AP Photo/Lynne Sladky

Washington state Governor Jay Inslee was probably looking forward to having the chance to sign a gun control bill. Nothing he’s done has indicated he’s anything but a fan of firearm restriction. Luckily, the anti-gun legislature was eager enough to give him the opportunity.

Now, he’s signed them.

Washington Gov. Jay Inslee signed a group of bills Tuesday tightening rules on guns in some circumstances, part of a national shift toward more narrowly focused gun legislation.

Included in the bills were provisions allowing temporary gun bans on people being released from short-term psychiatric holds and people found incompetent to stand trial, and a prohibition on so-called “ghost guns” that lack serial numbers or are made from plastic and might be invisible to airport scanners.

The new rules also update existing gun-surrender requirements for people under restraining orders, adding a requirement for law enforcement to serve the orders.

Renee Hopkins, head of the Alliance for Gun Responsibility, an advocacy group that worked on the measures, said the bills passed Tuesday, combined with other regulations passed in previous years, make Washington “one of the states with the strongest laws in regards to preventing gun violence.”

You know, it’s funny. When the NRA “works on the measure,” people decry special interest writing the laws that legislators pass or support. When an anti-gun group does it, it’s citizenship in action or something.

The move, however, is part of an increasing pattern of gun control throughout the nation.

Gun policy watchers have said the bills fit into a broader pattern of legislation around the U.S. Instead of adding new restrictions for all gun owners, the measures generally focus on specific risk groups such as domestic abusers, violent felons or people experiencing a psychiatric crisis.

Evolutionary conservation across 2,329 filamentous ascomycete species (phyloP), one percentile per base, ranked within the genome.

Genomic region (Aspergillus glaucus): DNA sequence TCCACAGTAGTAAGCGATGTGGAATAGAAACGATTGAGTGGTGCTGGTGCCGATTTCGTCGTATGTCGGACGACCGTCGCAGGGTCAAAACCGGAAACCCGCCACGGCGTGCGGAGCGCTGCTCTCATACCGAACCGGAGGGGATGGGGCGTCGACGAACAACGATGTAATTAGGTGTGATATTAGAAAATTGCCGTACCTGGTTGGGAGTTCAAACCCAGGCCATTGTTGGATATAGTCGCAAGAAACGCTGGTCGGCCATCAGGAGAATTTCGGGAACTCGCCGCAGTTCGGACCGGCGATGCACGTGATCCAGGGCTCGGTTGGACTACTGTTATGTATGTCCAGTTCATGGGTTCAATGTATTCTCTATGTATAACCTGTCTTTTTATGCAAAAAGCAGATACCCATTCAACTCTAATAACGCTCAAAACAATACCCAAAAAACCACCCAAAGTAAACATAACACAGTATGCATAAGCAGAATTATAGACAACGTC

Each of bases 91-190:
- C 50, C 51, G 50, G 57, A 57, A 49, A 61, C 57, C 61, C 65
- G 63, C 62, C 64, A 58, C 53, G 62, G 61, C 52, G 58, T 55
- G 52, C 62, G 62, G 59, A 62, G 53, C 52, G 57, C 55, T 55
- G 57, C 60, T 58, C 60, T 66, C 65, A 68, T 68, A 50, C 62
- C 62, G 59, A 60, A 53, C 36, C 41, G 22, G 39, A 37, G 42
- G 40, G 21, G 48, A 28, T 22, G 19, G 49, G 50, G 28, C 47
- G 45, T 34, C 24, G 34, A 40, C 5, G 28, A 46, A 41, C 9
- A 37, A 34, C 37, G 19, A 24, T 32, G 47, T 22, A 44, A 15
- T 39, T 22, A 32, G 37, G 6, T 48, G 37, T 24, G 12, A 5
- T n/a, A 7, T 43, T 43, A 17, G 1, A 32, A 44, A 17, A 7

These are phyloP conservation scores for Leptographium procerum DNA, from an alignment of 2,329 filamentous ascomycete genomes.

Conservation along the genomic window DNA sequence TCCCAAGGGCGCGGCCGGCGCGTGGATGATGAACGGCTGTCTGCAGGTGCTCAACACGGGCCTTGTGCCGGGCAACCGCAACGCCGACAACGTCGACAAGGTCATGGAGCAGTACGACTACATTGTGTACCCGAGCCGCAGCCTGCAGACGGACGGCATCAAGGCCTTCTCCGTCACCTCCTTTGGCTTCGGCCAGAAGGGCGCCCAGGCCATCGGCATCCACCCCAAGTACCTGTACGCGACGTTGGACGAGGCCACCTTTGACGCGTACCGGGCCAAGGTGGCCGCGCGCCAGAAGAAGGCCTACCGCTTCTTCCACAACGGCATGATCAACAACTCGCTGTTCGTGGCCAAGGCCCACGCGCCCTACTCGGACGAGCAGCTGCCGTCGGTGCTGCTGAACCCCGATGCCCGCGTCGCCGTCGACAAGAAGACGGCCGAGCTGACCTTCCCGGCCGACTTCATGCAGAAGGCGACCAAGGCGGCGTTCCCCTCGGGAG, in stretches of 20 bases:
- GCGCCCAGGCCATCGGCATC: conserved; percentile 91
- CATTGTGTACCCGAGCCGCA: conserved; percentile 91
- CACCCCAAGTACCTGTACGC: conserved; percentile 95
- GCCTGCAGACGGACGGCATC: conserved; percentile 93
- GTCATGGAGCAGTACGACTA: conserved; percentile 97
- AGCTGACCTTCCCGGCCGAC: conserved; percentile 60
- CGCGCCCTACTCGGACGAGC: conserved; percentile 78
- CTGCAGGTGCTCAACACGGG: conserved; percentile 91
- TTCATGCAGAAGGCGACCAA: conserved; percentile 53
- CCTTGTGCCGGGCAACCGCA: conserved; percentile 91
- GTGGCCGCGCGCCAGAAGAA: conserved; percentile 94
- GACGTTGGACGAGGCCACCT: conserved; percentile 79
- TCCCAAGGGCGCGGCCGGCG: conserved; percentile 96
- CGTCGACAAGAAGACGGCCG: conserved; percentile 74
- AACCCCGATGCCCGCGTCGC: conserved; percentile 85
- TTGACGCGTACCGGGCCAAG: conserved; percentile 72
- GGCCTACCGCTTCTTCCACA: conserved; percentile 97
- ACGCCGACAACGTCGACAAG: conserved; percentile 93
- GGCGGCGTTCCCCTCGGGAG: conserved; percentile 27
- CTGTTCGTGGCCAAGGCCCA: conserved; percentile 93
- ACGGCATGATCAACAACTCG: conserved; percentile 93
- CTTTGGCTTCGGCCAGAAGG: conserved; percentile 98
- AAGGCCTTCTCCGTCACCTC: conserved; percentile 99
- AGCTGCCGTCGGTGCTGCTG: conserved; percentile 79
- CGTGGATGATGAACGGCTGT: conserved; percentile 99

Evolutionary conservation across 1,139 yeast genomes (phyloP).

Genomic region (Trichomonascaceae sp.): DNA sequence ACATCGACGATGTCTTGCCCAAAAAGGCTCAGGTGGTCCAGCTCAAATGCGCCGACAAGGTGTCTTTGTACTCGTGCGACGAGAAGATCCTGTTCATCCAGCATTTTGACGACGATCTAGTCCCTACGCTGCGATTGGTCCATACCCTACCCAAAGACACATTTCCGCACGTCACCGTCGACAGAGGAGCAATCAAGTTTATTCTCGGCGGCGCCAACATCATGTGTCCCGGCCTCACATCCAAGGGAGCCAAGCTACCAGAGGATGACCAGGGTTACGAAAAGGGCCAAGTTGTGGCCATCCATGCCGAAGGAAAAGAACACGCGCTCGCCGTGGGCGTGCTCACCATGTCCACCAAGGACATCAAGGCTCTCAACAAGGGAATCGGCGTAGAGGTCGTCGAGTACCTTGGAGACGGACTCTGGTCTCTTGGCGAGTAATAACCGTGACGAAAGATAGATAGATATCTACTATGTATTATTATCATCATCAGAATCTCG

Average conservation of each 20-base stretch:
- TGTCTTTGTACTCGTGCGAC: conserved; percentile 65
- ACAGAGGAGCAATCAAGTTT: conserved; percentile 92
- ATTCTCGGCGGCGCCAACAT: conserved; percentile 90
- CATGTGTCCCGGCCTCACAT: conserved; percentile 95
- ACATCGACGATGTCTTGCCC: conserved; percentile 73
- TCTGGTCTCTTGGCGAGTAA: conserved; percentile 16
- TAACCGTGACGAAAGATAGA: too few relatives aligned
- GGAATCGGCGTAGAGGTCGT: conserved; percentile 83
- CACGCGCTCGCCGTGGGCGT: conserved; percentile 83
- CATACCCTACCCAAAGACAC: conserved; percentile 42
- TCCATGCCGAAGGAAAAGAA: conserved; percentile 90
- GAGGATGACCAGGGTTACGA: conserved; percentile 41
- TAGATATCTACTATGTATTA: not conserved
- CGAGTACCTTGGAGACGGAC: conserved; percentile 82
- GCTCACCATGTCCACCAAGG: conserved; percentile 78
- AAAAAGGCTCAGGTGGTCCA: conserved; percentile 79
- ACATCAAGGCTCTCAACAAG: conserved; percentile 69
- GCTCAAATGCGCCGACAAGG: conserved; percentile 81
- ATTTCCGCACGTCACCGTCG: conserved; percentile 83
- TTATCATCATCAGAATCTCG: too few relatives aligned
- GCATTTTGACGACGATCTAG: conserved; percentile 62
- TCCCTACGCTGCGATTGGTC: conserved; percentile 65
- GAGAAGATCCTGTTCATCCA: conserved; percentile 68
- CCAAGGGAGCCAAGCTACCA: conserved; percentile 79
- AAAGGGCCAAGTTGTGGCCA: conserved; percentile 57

“It’s taking a risk-based approach to it, and really looking at the situations that we know are highest risk,” said Hopkins, referring to Tuesday’s bills as well as previous legislation involving suicide prevention and secure storage requirements.

That’s because the targetted approach is an easier sell. “We’re not taking everyone’s guns. Just that guy’s guns,” plays better, even with gun owners.

The problem is that these laws are structured so poorly that “that guy” may well end up being you. Someone placed on a temporary psychiatric hold still retains their civil liberties. If there’s no reason to keep them in a psychiatric facility, then there are no grounds for taking away their right to keep and bear arms.

These laws are written and sold as being tightly targeted on people that most would think probably shouldn’t have guns. The problem is how they’re applied and that they also make the next batch of folks that much more likely to be branded as a problem. California is considering a ban on people with DUI convictions from owning guns for up to ten years.

The idea is simple. It’s the slippery slope argument proven. They start with felons, then domestic abusers, then work to expand that group as much as possible. Each little bit is justified by the restrictions on the previous group. No one wants armed felons. No one supports domestic abusers. People aren’t fond of drunk drivers, either.

You start with people despised by society. That makes it easy. Then you incrementally add more and more people to the list until practically no one is untouched.

Washington state’s efforts are nothing more than proof that the state is looking to add more and more people to the prohibited list.